The oppressive features of child and youth worker relationships are promoted by three factors: first, we don’t choose the child with whom we have a relationship. We have that relationship with an “assigned” child and for a particular purpose. When a woman is compelled to accept an arranged marriage to someone she doesn’t know, our Western interpretation screams oppression, even if the man is a really nice guy. When a youth is forced to live with strangers we recognize at least the potential for misery, even if the strangers mean well. But when a child is assigned to a child and youth worker, we develop relationships and call it good work.
Secondly, we have that relationship in the context of an organizational culture, policies and procedures, rules about confidentiality and boundaries, and so on. So this is hardly a free and unmitigated relationship. It is one that is contained, pre-defined by context at least to some degree, and based on performance expectations of the child (either our own or those of the outcome-expecting employer). Within this relationship, we don’t offer ourselves; we offer our professional package. But we still have expectations about reciprocity. So if the child rejects us even though we are really nice, the child clearly has a problem. These days, we like to diagnose every child with an attachment disorder, which fits amazingly well for any circumstances where our “relationships” don’t work. I am pretty sure that even the mildest understandings of oppression would include the unilateral ability to label the other as a symptom of oppression.
Thirdly, and perhaps most importantly, our relationships come with time-frames that we (or our employer) control entirely. If I think about what the worst thing is that could possible happen to me, short of my unexpected death, it would probably have something to do with losing valuable relationships. And yet we offer relationships to children and youth we already know are vulnerable to such loss, with the full knowledge that we will withdraw whatever relationship evolves at the time of service termination. Imagine the message: “trust me, rely on me, I am here with you and for you, and by the way, as of tomorrow you will be discharged and we are done; NEXT!”
As I am writing this I can feel the reader’s wrath; I sense the upset, the hurt feelings, and the move toward dismissing what I am saying. Relationship is the solution, isn’t it? How dare I create a problem that has already been solved? At any rate, for most readers this characterization of relationship will appear as foreign, perhaps even as amateurish. If that applies to you, I urge you to read and then contemplate the new language of “relational”.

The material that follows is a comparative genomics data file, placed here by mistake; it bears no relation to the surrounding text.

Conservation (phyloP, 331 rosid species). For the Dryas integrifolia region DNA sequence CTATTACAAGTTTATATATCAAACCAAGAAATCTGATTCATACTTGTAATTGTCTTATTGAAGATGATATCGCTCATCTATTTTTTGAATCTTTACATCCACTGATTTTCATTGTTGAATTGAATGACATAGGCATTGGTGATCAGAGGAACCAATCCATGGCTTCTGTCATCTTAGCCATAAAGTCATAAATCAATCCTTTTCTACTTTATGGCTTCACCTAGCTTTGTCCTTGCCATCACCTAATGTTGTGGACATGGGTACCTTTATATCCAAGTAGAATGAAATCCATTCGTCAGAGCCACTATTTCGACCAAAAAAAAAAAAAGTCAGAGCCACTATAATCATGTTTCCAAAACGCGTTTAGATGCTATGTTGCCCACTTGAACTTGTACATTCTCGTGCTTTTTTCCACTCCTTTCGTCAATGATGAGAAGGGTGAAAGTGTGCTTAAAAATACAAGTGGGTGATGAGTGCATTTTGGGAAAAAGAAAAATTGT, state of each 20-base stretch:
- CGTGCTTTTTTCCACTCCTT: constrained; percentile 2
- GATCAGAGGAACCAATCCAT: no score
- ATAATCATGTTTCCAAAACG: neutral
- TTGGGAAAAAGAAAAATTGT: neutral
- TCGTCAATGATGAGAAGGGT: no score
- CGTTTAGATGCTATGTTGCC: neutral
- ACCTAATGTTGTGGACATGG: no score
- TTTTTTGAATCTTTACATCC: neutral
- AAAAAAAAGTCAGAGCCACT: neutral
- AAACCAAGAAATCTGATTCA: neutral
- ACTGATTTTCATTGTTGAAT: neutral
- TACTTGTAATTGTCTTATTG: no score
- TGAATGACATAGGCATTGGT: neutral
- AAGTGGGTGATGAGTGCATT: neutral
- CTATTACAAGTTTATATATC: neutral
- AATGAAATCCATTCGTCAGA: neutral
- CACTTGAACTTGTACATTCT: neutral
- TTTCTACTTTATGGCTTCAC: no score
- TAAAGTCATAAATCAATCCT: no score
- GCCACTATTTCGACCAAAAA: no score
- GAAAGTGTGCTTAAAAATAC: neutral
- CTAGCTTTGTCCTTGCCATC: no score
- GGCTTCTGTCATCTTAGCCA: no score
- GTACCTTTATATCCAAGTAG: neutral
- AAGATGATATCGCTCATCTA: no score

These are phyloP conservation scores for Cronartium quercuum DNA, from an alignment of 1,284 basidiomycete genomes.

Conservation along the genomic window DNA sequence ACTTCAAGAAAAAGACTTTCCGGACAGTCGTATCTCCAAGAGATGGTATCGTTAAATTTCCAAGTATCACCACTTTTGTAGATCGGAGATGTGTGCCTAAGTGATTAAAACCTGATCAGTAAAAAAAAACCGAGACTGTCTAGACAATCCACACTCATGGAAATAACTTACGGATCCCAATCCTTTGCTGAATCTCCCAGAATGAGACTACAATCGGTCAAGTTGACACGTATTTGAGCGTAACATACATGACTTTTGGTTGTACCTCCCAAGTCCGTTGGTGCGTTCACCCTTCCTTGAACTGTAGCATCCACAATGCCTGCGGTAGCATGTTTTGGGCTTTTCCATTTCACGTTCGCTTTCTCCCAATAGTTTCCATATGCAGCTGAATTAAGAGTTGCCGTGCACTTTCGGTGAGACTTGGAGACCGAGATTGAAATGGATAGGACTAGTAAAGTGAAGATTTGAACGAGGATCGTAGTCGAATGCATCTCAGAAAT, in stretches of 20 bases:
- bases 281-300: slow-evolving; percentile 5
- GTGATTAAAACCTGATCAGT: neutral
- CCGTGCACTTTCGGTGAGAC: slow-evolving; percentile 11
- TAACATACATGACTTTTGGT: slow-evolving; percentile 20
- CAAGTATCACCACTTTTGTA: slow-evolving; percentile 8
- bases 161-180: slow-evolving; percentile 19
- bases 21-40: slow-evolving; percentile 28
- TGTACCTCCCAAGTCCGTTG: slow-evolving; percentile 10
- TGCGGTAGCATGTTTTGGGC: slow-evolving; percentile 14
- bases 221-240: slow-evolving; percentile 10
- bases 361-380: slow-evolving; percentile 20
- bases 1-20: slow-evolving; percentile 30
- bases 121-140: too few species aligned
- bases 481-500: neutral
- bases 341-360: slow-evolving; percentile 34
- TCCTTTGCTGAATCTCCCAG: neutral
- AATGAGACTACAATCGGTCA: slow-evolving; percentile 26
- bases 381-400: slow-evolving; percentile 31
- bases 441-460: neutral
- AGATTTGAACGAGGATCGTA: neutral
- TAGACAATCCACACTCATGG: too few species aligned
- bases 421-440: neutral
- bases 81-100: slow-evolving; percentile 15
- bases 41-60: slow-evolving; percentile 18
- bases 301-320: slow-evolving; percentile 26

When I first encountered that language, I thought to myself “how brilliant, with a minor linguistic adjustment, someone can add to their publication record without actually saying anything new”! But then I read this language again, and again, and it happens to be used by people who I hold in high esteem. So what’s that about?
Well, I have no idea what it is about for them. But I figured out what it means to me, and why I like the relational language. I like it because it is the language of problems, not of solutions. Relational work claims no victories, no progress, no outcome (it actually does claim an outcome, but not in the traditional way “perhaps someone else can speak to that). It is a philosophy of being, of being with someone, and of being in spite of someone. It says “there is much going on around us, some good, some not good, and here we are, you and I, so how will we be together”? It’s a problem in the best possible sense. Why move on from this problem? It is about being comfortable with this state of affairs, about relishing the opportunity to explore, and about accepting the moments of misery and collapse. But is it not about relationships. It is as close as we can ever get to being neutral, to putting aside agendas and interests, and expectations, and to just be, for better or for worse.
At the National Child and Youth Care Conference in PEI just a few weeks ago, I attended a few minutes of Jack Phelan's presentation. It was called Child and Youth Care Work is Complex! Jack’s message resonated with me: “what we do is simple, but the rationale is complex”. Relationships are not simple. We shouldn’t “do” relationships. Relational work does keep things simple, but thinking about relational work is pretty tough. I’m just getting started, but I think it’s a road worth travelling.